Thanks to a Super Bowl and a trio of championship boat parades, the downtown Tampa skyline has, in the past year, recorded as much global airtime as ever.
âWe were on the world stage and people saw what we were doing,â said Lynda Remund, President and CEO of the Tampa Downtown Partnership. âI think it was to our advantage.
Members of the urban development community, however, have been watching downtown Tampa for even longer.
The city’s waterfront parks, Riverwalk and burgeoning Water Street Tampa have garnered so much attention two years ago – long before the Bucs and Lightning started winning titles – the International Downtown Association announced that Tampa will host its next annual conference, a meeting of city leaders from downtown areas around the world.
After going virtual last year due to the coronavirus pandemic, this conference finally arrives in Tampa on October 20, giving around 600 attendees a glimpse of how downtown Tampa has evolved – not only since 2019, but even since the postponed rally from last year.
This isn’t the first big convention to come to Tampa since the pandemic. But it could be one with significant long-term impact, both here and abroad.
âI think this will be one of the most important leadership gatherings for our industry in decades,â said David Downey, president and CEO of the International Downtown Association. âFor the first time in almost two years, we will be able to bring CEOs across the country to connect outside of their daily lives to truly envision the future of downtowns, downtowns, main streets and high streets. urban neighborhoods. The success of this conference is largely dependent.
The pandemic has raised questions about whether city centers can continue to exist as they did in a new era of Slack calling and Zoom meetings. The âsignificant changesâ that Downey said downtowns face will be at the forefront in Tampa, with the host city serving in some ways as a model for discussion.
âLike good city planners, we like to go out and kick buildings, kick tires and see what happens,â Downey said. âWhenever this community of professionals comes together, they will openly share their feedback, ideas, comments to the host city, to the staff of the host partnership, so that they understand it through the lens of someone who lives and breathe the same way. work every day in cities across North America.
Often times, they will influence what the host city could do better. This year, Remund is counting on it.
âOne of the tours we’re going to be offering is along Franklin Street and Marion Street in downtown Tampa,â she said. âWe’re going to ask for feedback from these experts who come to visit us and say, ‘Hey, what do you think we need to do? It is a good opportunity for us to get positive and sincere feedback.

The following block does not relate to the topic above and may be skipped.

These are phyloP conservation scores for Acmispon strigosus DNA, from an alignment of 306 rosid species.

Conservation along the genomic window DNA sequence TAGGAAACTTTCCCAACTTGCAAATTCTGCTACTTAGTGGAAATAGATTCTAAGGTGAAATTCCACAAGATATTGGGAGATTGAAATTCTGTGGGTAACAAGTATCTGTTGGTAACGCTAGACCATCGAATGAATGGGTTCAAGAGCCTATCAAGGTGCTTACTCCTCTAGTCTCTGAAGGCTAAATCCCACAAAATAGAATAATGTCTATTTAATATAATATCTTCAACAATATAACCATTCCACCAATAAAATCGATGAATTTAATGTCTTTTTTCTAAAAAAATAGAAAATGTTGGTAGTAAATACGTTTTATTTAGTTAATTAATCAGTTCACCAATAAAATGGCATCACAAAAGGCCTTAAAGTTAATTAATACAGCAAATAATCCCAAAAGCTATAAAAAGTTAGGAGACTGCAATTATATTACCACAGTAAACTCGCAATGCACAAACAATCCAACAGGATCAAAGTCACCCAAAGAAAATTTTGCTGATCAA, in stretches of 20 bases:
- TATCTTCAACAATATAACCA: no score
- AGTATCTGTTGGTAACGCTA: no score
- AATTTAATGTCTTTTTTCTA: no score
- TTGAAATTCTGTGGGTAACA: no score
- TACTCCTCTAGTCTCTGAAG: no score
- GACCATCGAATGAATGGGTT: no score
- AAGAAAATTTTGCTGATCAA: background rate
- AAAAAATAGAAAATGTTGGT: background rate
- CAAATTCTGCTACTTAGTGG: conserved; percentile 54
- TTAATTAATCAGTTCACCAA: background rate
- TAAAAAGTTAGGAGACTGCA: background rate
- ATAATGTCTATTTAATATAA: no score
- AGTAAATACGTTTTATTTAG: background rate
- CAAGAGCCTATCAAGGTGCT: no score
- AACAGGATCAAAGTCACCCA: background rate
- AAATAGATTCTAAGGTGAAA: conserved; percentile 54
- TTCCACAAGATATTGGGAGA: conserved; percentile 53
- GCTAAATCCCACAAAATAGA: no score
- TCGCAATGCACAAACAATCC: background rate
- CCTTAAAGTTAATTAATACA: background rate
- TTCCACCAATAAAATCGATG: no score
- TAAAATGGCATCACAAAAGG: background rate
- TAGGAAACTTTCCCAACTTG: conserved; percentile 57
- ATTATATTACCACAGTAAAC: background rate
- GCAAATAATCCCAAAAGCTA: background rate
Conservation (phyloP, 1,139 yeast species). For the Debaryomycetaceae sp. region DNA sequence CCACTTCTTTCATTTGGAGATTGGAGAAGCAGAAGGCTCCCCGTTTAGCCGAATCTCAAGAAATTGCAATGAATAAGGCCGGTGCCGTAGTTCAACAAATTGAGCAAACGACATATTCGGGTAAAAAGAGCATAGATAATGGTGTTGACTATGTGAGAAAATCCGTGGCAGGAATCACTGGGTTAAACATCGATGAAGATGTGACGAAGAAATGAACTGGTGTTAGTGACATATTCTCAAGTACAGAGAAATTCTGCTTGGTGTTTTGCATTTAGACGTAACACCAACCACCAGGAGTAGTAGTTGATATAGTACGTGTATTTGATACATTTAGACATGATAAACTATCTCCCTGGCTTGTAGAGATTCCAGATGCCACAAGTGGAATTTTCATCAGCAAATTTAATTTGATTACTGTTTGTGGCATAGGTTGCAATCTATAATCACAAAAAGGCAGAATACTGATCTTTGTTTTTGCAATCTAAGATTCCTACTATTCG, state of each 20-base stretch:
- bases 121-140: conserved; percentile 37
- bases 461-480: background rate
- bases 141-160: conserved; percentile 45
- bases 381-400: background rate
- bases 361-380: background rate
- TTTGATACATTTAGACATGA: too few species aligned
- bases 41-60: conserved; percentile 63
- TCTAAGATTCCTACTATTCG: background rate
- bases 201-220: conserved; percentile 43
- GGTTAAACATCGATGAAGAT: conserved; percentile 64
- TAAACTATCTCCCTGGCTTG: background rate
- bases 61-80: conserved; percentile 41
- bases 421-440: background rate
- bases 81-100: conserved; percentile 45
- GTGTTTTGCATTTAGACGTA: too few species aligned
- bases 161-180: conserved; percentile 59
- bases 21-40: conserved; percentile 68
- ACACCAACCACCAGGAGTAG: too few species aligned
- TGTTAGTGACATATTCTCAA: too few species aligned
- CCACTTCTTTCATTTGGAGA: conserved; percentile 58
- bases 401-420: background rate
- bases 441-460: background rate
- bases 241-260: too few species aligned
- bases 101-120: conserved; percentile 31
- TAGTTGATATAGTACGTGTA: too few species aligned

A focal point of the convention will be Water Street Tampa, the $ 3.5 billion development by Lightning owner Jeff Vinik and Bill Gates’ Cascade Investment. Water Street developers, Strategic Property Partners, have been presenting International Downtown Association events for years, so many members are already familiar with the scope of the project and the first wellness initiatives of their kind. Vinik is one of the keynote speakers for this year.
Another sign of Tampa’s transformation, the pandemic delay has meant that some projects that would not have been completed last October are now open for business, including the Tampa Marriott Water Street, an office tower, two residential towers and a Publix GreenWise Market.
âSo many other cities have stopped everything they were doing, and we haven’t, so things have progressed all this time,â Remund said. âPeople have had a window into what’s going on downtown for over a year now.
The conference includes breakout sessions on other areas, including Ybor City and downtown St. Petersburg, as well as bike tours, parks, and public art. While on the move, attendees can even see an aspect of downtown Tampa life that has been absent throughout the pandemic: Port Tampa Bay will see its first cruise ship in 19 months this weekend, with another, Royal Caribbean’s Serenade of the Seas, departing October 21 – right in the middle of the conference.
For downtown leaders who arrive in the city, the more activity, the better.
âThey want to experience what will be, for many, the first time they see Tampa,â Downey said. âWhat it would have been like last year, they will have no idea. But they certainly can’t wait to see it in its current state.
International Downtown Association
Following a launch event on October 19, the International Downtown Association’s annual conference will take place Wednesday through Friday at the Hilton Tampa Downtown. For a calendar of events, see centre-ville.org.